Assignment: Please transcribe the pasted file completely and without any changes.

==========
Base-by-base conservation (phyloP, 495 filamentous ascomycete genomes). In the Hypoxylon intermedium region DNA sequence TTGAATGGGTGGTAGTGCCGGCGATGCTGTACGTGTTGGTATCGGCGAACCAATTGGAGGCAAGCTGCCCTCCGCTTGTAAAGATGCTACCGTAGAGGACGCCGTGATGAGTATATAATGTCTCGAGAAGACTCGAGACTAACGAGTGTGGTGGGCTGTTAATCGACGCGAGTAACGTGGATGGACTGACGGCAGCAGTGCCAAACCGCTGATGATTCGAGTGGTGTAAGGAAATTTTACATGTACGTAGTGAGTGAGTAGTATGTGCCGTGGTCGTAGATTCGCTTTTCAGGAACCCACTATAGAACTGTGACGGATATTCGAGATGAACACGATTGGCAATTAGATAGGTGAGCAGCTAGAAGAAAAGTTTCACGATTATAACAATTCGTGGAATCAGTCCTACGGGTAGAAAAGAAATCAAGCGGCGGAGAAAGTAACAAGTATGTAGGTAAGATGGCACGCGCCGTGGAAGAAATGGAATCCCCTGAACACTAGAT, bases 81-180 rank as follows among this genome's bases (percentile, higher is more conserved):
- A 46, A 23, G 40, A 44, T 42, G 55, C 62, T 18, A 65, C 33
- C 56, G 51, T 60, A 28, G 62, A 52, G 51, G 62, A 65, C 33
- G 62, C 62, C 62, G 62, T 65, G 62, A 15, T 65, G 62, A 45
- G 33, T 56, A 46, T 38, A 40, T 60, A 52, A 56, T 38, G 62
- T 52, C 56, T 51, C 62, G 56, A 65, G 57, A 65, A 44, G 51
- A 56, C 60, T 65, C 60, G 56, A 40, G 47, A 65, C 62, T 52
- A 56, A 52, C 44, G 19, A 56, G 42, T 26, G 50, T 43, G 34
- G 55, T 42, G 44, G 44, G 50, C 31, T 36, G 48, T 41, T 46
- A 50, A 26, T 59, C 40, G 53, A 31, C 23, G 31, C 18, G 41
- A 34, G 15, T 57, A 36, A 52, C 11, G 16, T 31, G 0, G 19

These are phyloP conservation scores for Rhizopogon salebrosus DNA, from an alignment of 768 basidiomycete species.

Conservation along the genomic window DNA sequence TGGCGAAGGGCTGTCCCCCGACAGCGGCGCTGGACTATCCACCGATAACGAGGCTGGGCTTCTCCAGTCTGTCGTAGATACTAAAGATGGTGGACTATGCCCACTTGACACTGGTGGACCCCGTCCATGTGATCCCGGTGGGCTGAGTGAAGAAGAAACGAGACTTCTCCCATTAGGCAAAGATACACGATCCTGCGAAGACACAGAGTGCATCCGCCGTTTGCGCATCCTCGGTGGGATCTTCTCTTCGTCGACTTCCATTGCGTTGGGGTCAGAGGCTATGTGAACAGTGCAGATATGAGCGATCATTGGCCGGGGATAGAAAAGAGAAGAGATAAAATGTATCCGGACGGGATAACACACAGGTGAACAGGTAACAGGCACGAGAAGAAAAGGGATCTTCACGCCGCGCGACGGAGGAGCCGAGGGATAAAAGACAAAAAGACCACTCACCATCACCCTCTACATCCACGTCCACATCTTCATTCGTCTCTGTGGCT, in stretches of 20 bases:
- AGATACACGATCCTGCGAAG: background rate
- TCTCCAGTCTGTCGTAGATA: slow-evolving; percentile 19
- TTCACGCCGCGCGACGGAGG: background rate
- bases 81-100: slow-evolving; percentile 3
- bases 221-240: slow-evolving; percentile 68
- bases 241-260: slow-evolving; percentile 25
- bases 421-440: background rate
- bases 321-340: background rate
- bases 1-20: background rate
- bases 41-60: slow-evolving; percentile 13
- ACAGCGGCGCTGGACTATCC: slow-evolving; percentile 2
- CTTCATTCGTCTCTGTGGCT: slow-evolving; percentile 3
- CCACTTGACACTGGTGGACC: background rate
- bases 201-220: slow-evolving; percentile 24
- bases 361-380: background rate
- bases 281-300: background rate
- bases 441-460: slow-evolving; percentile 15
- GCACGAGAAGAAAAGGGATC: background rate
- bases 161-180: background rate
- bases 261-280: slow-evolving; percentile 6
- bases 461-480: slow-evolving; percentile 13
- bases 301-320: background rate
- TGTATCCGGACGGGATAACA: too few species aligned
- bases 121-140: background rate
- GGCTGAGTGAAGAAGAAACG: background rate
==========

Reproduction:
Base-by-base conservation (phyloP, 495 filamentous ascomycete genomes). In the Hypoxylon intermedium region DNA sequence TTGAATGGGTGGTAGTGCCGGCGATGCTGTACGTGTTGGTATCGGCGAACCAATTGGAGGCAAGCTGCCCTCCGCTTGTAAAGATGCTACCGTAGAGGACGCCGTGATGAGTATATAATGTCTCGAGAAGACTCGAGACTAACGAGTGTGGTGGGCTGTTAATCGACGCGAGTAACGTGGATGGACTGACGGCAGCAGTGCCAAACCGCTGATGATTCGAGTGGTGTAAGGAAATTTTACATGTACGTAGTGAGTGAGTAGTATGTGCCGTGGTCGTAGATTCGCTTTTCAGGAACCCACTATAGAACTGTGACGGATATTCGAGATGAACACGATTGGCAATTAGATAGGTGAGCAGCTAGAAGAAAAGTTTCACGATTATAACAATTCGTGGAATCAGTCCTACGGGTAGAAAAGAAATCAAGCGGCGGAGAAAGTAACAAGTATGTAGGTAAGATGGCACGCGCCGTGGAAGAAATGGAATCCCCTGAACACTAGAT, bases 81-180 rank as follows among this genome's bases (percentile, higher is more conserved):
- A 46, A 23, G 40, A 44, T 42, G 55, C 62, T 18, A 65, C 33
- C 56, G 51, T 60, A 28, G 62, A 52, G 51, G 62, A 65, C 33
- G 62, C 62, C 62, G 62, T 65, G 62, A 15, T 65, G 62, A 45
- G 33, T 56, A 46, T 38, A 40, T 60, A 52, A 56, T 38, G 62
- T 52, C 56, T 51, C 62, G 56, A 65, G 57, A 65, A 44, G 51
- A 56, C 60, T 65, C 60, G 56, A 40, G 47, A 65, C 62, T 52
- A 56, A 52, C 44, G 19, A 56, G 42, T 26, G 50, T 43, G 34
- G 55, T 42, G 44, G 44, G 50, C 31, T 36, G 48, T 41, T 46
- A 50, A 26, T 59, C 40, G 53, A 31, C 23, G 31, C 18, G 41
- A 34, G 15, T 57, A 36, A 52, C 11, G 16, T 31, G 0, G 19

These are phyloP conservation scores for Rhizopogon salebrosus DNA, from an alignment of 768 basidiomycete species.

Conservation along the genomic window DNA sequence TGGCGAAGGGCTGTCCCCCGACAGCGGCGCTGGACTATCCACCGATAACGAGGCTGGGCTTCTCCAGTCTGTCGTAGATACTAAAGATGGTGGACTATGCCCACTTGACACTGGTGGACCCCGTCCATGTGATCCCGGTGGGCTGAGTGAAGAAGAAACGAGACTTCTCCCATTAGGCAAAGATACACGATCCTGCGAAGACACAGAGTGCATCCGCCGTTTGCGCATCCTCGGTGGGATCTTCTCTTCGTCGACTTCCATTGCGTTGGGGTCAGAGGCTATGTGAACAGTGCAGATATGAGCGATCATTGGCCGGGGATAGAAAAGAGAAGAGATAAAATGTATCCGGACGGGATAACACACAGGTGAACAGGTAACAGGCACGAGAAGAAAAGGGATCTTCACGCCGCGCGACGGAGGAGCCGAGGGATAAAAGACAAAAAGACCACTCACCATCACCCTCTACATCCACGTCCACATCTTCATTCGTCTCTGTGGCT, in stretches of 20 bases:
- AGATACACGATCCTGCGAAG: background rate
- TCTCCAGTCTGTCGTAGATA: slow-evolving; percentile 19
- TTCACGCCGCGCGACGGAGG: background rate
- bases 81-100: slow-evolving; percentile 3
- bases 221-240: slow-evolving; percentile 68
- bases 241-260: slow-evolving; percentile 25
- bases 421-440: background rate
- bases 321-340: background rate
- bases 1-20: background rate
- bases 41-60: slow-evolving; percentile 13
- ACAGCGGCGCTGGACTATCC: slow-evolving; percentile 2
- CTTCATTCGTCTCTGTGGCT: slow-evolving; percentile 3
- CCACTTGACACTGGTGGACC: background rate
- bases 201-220: slow-evolving; percentile 24
- bases 361-380: background rate
- bases 281-300: background rate
- bases 441-460: slow-evolving; percentile 15
- GCACGAGAAGAAAAGGGATC: background rate
- bases 161-180: background rate
- bases 261-280: slow-evolving; percentile 6
- bases 461-480: slow-evolving; percentile 13
- bases 301-320: background rate
- TGTATCCGGACGGGATAACA: too few species aligned
- bases 121-140: background rate
- GGCTGAGTGAAGAAGAAACG: background rate